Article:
Eggplant salads and appetizers
Main ingredientsEggplants

Many cuisines feature eggplant salads and appetizers.


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Middle East, Caucasus, Africa

Baba ghanoush (Arabic: بابا غنوج bābā ghanūj) is a popular Levantine dish of eggplant (aubergine) mashed and mixed with various seasonings. Frequently the eggplant is baked or broiled over an open flame before peeling, so that the pulp is soft and has a smoky taste.[1] Baba ghanoush is usually eaten as a dip with pita bread, and is sometimes added to other dishes. It is usually of an earthy light brown color. In Ethiopia, this dish is commonly known as blagadoush.


Similar to baba ghanoush is another Levantine dish mutabbal (متبل lit. 'spiced'), which also includes mashed cooked aubergines and tahini, and mixed with salt, pepper, olive oil, and anar seeds. Mutabbal is sometimes said to be a spicier version of baba ghanoush.

In Armenia the dish is known as mutabal. The essential ingredients in Armenian mutabal are eggplant, tahini, garlic, lemon, and onion; and most Armenians also add cumin.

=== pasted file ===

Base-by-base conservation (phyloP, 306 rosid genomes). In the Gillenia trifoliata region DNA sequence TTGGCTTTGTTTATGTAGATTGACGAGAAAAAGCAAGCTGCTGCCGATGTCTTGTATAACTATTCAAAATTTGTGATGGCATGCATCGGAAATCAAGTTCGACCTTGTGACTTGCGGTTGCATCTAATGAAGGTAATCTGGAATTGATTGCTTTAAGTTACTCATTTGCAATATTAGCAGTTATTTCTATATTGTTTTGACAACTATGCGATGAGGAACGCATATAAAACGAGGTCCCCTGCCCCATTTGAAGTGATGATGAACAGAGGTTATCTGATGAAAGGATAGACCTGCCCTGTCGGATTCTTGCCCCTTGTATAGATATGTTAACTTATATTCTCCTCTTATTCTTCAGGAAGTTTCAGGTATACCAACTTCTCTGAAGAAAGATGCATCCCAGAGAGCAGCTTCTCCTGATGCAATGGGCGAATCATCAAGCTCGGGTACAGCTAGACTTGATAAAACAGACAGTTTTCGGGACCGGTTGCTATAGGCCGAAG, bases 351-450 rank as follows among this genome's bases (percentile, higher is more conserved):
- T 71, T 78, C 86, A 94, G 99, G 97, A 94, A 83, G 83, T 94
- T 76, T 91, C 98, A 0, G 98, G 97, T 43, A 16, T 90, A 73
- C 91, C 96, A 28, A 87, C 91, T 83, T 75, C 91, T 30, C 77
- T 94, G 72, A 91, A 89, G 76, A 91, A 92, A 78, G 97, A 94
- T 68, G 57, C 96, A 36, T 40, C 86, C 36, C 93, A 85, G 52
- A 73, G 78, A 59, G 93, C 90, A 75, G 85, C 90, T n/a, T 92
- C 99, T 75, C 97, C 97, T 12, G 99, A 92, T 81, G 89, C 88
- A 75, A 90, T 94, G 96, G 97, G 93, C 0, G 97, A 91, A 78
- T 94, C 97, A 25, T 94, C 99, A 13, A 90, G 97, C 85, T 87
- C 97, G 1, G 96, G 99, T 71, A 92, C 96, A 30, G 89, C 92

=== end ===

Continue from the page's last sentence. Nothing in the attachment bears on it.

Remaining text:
Georgian Badrijnis khizilala

Georgian badrijnis khizilala ("aubergine caviar") is made of fried and chopped eggplants. Further typical ingredients are onions, garlic, pomegranate, hot red pepper, vegetable oil and fresh green cilantro.[2]

In Israel, the traditional version called salat ḥatzilim is made with mashed grilled aubergines, tahina, olive oil, lemon, garlic and parsley. A variation made with mayonnaise instead of tahini, called salat ḥatzilim b'mayonnaise, is also widely available.[3]

In Morocco, a fried eggplant dish made with tomatoes, garlic, olive oil, cumin, paprika and parsley is called zaalouk.[4]

Eggplant relish is middle eastern-north African dish.[5] It is made of eggplant, salt, olive oil, lemon, and parsley.

In Egypt Papa Ghannug is made of grilled then peeled eggplant with tahini , water,salt, pepper drops of lemon and small parts of stem of parsley. Papa Ghannug is eaten with bread .

In Iranian cuisine, eggplant is prepared into an appetizer known as kashk bademjan and Mirza Ghasemi. It is made with whey sauce (kashk).[6]

Balkans and Eastern Europe

Greek melitzanosalata

In Greece and Cyprus, melitzanosalata (μελιτζανοσαλάτα; "eggplant salad") is made with olive oil and lemon juice.[7][8] Other ingredients typically include garlic, onion, and parsley. Sometimes spices like cumin and red pepper flakes are added. Garnishes may include feta cheese or olives.[9][10]

In Turkish cuisine, İmam bayıldı is an eggplant stew, commonly prepared with olive oil, onions and tomatoes. The dish is known in Greece as Ιμάμ μπαϊλντί (Imam bayildi) or just imam.

Malidzano, a traditional Macedonian spread, is made from puréed eggplants, sirenje cheese, walnuts and spices. It is usually served as appetizer along with bread. In other countries of Western Balkans (Serbia, Bosnia and Herzegovina, Croatia) it is prepared from green peppers and eggplant.

Romanian salată de vinete